Impact of gender differences on the outcome of alzheimer's disease

E. Sinforiani, A. Citterio, C. Zucchella, G. Bono, S. Corbetta, P. Merlo, M. Mauri

Research output: Contribution to journalArticlepeer-review


Background and Aims: Since little is known about the role of gender in the course of Alzheimer's disease (AD), a prospective epidemiological study was conducted to detect gender differences in relation to AD evolution and outcome. Methods: Six hundred AD patients, 214 men and 386 women, first seen between September 2000 and December 2003, were enrolled; the follow-up period lasted until December 2008. Results: The men had greater comorbidity and higher mortality than the women, who instead recorded more disability and longer survival. Survival curves showed that women reach partial loss of autonomy faster than men. Higher Neuropsychiatric Inventory scores at baseline showed a predictive value for loss of autonomy regardless of gender. Pharmacological treatment seems to have a protective role on disability and mortality. Conclusions: Gender influences disease evolution not only directly but also through other factors such as comorbidity.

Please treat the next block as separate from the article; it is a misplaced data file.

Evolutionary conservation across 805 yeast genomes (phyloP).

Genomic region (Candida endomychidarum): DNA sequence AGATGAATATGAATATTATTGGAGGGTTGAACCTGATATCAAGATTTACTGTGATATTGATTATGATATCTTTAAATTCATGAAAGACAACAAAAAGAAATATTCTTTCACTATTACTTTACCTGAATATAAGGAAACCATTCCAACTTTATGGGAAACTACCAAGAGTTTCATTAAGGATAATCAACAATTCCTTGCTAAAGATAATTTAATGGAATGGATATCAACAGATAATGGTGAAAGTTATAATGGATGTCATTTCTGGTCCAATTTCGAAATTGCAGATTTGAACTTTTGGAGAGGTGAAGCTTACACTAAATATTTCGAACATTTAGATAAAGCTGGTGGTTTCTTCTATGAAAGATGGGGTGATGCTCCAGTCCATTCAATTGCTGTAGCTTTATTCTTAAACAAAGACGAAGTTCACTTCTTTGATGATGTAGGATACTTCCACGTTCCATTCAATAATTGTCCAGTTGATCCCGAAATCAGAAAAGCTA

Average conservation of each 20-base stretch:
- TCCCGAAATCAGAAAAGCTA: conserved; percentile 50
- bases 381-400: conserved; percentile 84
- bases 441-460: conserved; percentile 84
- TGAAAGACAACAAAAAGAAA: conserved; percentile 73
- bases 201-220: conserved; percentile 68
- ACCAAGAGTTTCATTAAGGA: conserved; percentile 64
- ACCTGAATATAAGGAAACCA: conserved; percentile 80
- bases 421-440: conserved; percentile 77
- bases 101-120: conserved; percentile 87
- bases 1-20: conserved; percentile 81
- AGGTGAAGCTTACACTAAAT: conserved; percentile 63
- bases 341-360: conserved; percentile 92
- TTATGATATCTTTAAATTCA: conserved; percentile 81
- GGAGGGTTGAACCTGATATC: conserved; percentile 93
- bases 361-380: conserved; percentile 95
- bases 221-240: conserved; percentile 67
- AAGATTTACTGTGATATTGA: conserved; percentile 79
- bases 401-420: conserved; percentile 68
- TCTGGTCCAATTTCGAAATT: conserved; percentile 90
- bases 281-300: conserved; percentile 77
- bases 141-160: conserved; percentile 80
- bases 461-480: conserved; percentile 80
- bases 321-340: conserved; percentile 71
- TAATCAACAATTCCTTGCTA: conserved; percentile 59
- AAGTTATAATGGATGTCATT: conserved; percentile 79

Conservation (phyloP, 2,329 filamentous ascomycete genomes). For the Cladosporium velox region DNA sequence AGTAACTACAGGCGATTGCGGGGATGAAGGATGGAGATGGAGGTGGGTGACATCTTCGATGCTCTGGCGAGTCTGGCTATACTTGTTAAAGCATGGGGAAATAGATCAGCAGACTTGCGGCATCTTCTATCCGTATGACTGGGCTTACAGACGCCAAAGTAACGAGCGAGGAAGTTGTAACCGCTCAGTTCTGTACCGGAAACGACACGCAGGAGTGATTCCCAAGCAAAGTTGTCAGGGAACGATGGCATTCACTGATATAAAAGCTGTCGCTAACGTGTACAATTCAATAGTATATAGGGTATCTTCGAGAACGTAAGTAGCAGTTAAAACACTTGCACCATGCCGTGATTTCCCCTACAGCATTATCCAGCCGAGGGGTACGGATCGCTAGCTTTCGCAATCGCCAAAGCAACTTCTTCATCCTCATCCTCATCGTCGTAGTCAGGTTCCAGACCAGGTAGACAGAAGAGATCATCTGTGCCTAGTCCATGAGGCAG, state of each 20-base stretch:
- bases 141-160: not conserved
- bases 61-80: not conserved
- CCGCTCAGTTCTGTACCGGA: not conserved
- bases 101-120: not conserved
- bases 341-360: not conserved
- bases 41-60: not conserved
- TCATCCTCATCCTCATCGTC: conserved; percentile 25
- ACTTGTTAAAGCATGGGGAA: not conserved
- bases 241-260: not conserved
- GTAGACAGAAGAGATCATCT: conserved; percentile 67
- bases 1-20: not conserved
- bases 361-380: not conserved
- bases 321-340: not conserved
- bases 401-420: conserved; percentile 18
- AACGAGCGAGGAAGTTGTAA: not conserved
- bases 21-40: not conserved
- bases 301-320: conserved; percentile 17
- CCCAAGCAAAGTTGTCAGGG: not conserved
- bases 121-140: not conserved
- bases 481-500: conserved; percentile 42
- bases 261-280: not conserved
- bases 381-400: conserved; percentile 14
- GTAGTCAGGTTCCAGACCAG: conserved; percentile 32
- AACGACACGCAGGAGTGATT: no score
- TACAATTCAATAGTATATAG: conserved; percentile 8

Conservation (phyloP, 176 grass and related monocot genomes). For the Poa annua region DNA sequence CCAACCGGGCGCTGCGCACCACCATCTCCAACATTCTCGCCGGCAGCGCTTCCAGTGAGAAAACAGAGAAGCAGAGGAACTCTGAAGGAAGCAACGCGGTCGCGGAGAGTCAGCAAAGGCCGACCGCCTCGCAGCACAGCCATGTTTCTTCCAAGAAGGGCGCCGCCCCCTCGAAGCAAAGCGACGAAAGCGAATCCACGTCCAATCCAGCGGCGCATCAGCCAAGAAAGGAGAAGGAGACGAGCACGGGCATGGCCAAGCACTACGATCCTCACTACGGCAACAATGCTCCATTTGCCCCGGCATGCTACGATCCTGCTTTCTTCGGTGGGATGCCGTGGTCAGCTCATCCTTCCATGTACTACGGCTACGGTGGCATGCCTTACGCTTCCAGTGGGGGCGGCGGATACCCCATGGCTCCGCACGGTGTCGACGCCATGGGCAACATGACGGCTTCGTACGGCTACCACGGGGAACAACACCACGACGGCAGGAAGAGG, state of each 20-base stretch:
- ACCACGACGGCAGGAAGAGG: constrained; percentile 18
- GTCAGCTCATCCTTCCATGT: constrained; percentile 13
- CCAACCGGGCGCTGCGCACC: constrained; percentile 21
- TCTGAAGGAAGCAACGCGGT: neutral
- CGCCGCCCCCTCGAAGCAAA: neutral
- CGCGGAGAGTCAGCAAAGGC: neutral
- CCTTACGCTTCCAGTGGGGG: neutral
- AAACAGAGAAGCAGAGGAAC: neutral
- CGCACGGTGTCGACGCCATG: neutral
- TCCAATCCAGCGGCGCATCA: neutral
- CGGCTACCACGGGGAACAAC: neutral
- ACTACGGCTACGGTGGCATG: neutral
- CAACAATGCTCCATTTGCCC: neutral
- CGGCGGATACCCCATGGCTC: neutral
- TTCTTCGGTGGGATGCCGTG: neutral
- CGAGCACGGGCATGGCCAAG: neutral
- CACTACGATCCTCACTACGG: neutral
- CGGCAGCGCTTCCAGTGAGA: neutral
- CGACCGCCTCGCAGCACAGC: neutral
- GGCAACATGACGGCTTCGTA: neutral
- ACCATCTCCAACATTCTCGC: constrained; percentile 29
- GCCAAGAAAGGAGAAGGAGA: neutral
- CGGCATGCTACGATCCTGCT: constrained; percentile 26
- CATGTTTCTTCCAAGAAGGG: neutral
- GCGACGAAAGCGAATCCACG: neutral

Original languageEnglish
Pages (from-to)147-154
Number of pages8
JournalDementia and Geriatric Cognitive Disorders
Issue number2
Publication statusPublished - Sep 2010


  • Alzheimer's disease
  • Autonomy loss
  • Gender
  • Prospective study

ASJC Scopus subject areas

  • Psychiatry and Mental health
  • Geriatrics and Gerontology
  • Cognitive Neuroscience


Dive into the research topics of 'Impact of gender differences on the outcome of alzheimer's disease'. Together they form a unique fingerprint.

Cite this